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Can the EU resuscitate the two-state solution?

The Palestinian leadership is pressuring the European Union to take stronger stances against Israeli actions in the Palestinian territories after President Donald Trump revealed his 'deal of the century,' which threatens a two-state solution.
European Union delegates visit Jordan Valley in the Israeli-occupied West Bank October 2, 2019. REUTERS/Raneen Sawafta - RC1CB59519D0

RAMALLAH, West Bank — Palestinian leaders are counting on the European Union to renew its commitment to a two-state solution for resolving the conflict with Israel. This comes after US President Donald Trump on Jan. 28 revealed the details of his so-called deal of the century for peace, which threatens the approach and which the Palestinians have rejected.

In a speech following a meeting of the Palestinian leadership in Ramallah on the day of the plan's release, President Mahmoud Abbas noted that the EU still advocates the two-state solution based on its international legitimacy. He also stated, “Europe is becoming aware that it has done us great injustice in the past and must rectify some of the mistakes it made over the past one hundred years.”

Saeb Erekat, secretary-general of the PLO Executive Committee, met on Jan. 29 in Ramallah with EU diplomats and in a tweet afterward remarked, “Today’s meeting with the EU Heads of Mission focused on concrete measures that have to be taken. The Annexation Plan is an attack against international law and the international system as a whole. This is a moment of truth #PeaceNotApartheid.”

In the days preceding Trump’s unveiling of his plan, the Palestinian leadership had intensified pressure on the EU to take a bolder stance toward Israeli actions in the Palestinian territories, the peace process and a two-state solution. The Palestinian Foreign Ministry lashed out at the EU in a Jan. 21 statement, accusing it of “shy, insufficient and late” responses in regard to measures taken by Israel and of failing to rise to the level of those actions and shouldering its own responsibility.

In addition, Palestinian Prime Minister Mohammed Shtayyeh has pressured EU countries to recognize the state of Palestine. During a Jan. 21 meeting with Swedish Foreign Minister Ann Linde at the 50th annual meeting of the World Economic Forum in Davos, Switzerland, he said Europe’s recognition is necessary in light of Israeli threats to annex West Bank lands.

“Sweden is a model for European Union countries by recognizing Palestine and turning their political convictions into action,” Shtayyeh said. Sweden recognized Palestinian statehood on Oct. 30, 2014. Shtayyeh also urged Switzerland and Belgium to hasten their recognition of the state of Palestine in order to confront Israel’s annexation threats.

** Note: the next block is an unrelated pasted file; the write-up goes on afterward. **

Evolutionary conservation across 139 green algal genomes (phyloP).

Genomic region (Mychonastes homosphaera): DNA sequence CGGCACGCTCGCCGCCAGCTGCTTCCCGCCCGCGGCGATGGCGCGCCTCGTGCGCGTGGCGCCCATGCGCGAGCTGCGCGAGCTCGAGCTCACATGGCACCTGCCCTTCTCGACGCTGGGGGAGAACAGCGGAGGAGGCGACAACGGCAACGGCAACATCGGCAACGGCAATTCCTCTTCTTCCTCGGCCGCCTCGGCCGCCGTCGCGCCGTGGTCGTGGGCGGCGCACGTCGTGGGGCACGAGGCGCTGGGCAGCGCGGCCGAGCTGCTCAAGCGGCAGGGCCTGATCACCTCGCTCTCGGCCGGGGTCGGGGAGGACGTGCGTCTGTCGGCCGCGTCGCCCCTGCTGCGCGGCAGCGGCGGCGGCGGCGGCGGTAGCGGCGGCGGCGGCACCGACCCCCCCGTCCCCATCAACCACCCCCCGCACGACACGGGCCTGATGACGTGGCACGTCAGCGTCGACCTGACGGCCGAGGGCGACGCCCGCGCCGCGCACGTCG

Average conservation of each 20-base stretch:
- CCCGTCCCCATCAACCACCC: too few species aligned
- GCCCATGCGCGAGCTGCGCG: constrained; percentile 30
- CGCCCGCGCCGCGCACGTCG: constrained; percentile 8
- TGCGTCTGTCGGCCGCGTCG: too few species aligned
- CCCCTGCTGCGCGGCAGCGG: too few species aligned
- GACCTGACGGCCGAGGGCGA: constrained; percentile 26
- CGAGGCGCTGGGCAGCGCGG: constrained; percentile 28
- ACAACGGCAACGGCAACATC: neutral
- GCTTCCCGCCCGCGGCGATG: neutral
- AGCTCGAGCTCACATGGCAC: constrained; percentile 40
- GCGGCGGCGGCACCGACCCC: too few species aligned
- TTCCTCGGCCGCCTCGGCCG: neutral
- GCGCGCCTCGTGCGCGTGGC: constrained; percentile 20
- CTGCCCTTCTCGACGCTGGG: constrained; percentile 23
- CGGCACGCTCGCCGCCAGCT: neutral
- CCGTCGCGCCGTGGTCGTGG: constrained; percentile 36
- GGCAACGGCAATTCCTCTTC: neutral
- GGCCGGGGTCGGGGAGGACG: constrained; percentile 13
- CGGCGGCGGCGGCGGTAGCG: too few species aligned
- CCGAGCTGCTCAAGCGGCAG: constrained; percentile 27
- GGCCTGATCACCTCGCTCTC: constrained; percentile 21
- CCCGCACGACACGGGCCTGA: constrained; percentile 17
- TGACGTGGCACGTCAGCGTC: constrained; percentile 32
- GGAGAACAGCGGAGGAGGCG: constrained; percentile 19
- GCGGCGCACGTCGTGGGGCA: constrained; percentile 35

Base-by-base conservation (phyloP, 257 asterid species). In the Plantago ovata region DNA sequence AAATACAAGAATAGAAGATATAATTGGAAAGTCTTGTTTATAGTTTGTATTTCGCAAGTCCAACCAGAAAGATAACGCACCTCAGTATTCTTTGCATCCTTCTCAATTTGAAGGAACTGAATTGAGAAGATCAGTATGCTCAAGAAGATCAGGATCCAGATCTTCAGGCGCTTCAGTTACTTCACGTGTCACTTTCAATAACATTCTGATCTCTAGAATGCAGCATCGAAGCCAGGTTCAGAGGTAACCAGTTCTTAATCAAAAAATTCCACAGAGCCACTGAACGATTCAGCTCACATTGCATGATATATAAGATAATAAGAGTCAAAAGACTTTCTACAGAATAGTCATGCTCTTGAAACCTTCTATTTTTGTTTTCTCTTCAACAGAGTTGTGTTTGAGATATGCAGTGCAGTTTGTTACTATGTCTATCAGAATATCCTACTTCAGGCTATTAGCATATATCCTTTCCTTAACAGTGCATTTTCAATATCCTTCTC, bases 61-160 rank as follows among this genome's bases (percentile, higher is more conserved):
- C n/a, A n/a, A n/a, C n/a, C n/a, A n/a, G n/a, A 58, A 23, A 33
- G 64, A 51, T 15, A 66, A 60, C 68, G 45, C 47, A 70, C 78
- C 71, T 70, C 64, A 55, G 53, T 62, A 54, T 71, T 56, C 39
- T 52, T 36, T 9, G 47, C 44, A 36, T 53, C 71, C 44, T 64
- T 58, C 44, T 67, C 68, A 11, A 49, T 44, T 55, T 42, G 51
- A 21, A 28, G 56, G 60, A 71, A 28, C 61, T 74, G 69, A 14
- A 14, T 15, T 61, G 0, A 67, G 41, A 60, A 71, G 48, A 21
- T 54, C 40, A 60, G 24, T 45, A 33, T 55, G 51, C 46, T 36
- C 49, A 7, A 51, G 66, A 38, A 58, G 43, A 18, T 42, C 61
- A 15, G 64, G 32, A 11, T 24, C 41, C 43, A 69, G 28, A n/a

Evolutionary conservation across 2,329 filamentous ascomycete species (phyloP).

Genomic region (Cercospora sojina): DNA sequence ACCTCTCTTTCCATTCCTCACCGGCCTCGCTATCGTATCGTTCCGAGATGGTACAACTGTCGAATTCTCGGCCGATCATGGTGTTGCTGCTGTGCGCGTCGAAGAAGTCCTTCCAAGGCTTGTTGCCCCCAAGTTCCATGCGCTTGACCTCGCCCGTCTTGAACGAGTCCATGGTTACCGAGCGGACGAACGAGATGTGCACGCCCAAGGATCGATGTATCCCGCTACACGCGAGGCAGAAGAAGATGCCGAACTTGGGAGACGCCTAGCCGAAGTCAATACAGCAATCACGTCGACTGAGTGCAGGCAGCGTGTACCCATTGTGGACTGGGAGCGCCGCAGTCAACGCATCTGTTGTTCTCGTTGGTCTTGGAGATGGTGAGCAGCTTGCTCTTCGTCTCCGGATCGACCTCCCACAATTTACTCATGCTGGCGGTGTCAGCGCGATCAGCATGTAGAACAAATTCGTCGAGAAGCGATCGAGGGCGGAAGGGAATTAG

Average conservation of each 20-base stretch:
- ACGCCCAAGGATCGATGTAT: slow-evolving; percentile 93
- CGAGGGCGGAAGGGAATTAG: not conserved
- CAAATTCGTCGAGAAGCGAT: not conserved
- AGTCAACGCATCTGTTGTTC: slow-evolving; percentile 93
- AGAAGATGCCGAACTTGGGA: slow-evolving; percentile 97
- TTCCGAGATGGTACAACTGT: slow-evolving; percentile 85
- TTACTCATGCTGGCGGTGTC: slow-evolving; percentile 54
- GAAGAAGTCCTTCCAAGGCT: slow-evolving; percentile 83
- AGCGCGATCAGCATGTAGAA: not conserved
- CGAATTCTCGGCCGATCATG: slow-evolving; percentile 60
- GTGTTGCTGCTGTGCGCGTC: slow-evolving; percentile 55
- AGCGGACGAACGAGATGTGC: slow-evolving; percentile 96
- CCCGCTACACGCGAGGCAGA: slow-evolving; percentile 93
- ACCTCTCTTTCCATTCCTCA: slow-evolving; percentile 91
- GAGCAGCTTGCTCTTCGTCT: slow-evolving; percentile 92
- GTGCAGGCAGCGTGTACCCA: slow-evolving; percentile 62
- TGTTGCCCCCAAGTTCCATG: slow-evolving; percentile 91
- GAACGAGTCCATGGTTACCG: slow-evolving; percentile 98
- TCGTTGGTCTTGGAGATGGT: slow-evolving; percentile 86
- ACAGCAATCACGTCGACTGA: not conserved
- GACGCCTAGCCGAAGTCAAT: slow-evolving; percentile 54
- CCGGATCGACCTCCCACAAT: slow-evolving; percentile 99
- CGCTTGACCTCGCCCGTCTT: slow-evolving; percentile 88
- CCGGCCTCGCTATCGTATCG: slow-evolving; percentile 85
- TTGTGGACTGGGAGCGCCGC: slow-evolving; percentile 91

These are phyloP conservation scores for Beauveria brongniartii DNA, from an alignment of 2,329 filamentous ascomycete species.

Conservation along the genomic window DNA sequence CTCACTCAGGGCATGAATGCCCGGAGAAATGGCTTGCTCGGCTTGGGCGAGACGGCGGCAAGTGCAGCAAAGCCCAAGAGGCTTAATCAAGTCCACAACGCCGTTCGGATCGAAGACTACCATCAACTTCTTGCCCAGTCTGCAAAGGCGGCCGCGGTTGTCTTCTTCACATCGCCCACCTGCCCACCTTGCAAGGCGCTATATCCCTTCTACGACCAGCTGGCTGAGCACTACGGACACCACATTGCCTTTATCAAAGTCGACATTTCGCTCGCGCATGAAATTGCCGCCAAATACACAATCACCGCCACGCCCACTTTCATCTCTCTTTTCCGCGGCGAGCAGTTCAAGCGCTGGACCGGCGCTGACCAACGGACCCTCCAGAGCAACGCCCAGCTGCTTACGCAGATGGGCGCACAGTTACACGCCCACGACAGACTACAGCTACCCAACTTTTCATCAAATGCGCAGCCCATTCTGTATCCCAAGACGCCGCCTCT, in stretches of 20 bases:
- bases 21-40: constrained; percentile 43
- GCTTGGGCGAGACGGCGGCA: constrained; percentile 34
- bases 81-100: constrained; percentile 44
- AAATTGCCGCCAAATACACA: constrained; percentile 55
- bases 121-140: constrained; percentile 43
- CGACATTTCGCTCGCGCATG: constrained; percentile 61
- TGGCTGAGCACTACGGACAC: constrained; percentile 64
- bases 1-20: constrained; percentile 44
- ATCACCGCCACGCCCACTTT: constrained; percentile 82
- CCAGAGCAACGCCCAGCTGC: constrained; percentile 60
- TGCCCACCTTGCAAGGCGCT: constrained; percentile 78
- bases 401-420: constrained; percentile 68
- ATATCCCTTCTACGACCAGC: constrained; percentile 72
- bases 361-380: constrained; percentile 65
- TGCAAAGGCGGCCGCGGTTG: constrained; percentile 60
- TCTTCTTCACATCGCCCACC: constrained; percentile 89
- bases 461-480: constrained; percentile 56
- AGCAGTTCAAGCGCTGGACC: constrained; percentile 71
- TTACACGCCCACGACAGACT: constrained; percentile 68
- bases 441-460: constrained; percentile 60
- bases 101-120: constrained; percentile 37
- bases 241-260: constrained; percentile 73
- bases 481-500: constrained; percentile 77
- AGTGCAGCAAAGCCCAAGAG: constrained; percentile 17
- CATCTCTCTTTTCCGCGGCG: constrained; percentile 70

“We want the European Union to work collectively to protect the two-state solution and the international resolutions that Israel violates daily, by trying to impose a fait accompli based on the theft of Palestinian lands and killing the possibility of statehood,” Shtayyeh said. “Europe should lead an international effort for the post-Trump project.”

Ahmad Jamil Azm, head of strategic affairs for the Palestinian prime minister, told Al-Monitor that the Palestinians want the EU to prove its commitment to the two-state solution by taking practical steps to uphold the possibility of such a solution. These include most notably rejecting political initiatives that do not include previous international conventions and recognition of a Palestinian state. The Europeans also need to continue to adhere to relevant UN resolutions and their previous stances in support of two states.

To be effective, European recognition of Palestine requires the consensus of all member states, but this is unlikely to happen any time soon. Shadi Othman, spokesman for the EU Commission in Jerusalem, explained that in light of disagreement among EU countries on recognizing Palestine, the EU’s unified, official position remains limited to steps aimed at keeping the two-state solution viable and taking the related, necessary actions on the ground.

“The EU’s recognition of the state of Palestine has been extensively debated, and some member states have demanded it,” Othman told Al-Monitor. “But I think this is difficult to make happen at the moment in light of the lack of a general consensus among [EU] countries on recognition.” He added that this year the EU will provide €300 million in aid to the PA, and barring major political developments, will provide assistance for the next two years.

Regarding Palestinian criticism of the EU, Othman said, “The EU shows understanding and pragmatism when dealing with the Palestinian issue. Despite the political changes in the region, the EU is trying to keep its vision of a two-state solution viable. The relationship between Europe and Palestine will remain strong and open despite the perplexing challenges on the ground.”

After the official announcement of Trump's plan, the Palestinians severed ties with the US administration, which has been mediating the peace process since 1993. This puts them in a delicate position of demanding stronger positions on the Palestinian issue from other parties while also being unable to afford the loss of financial support from those actors, like the EU.

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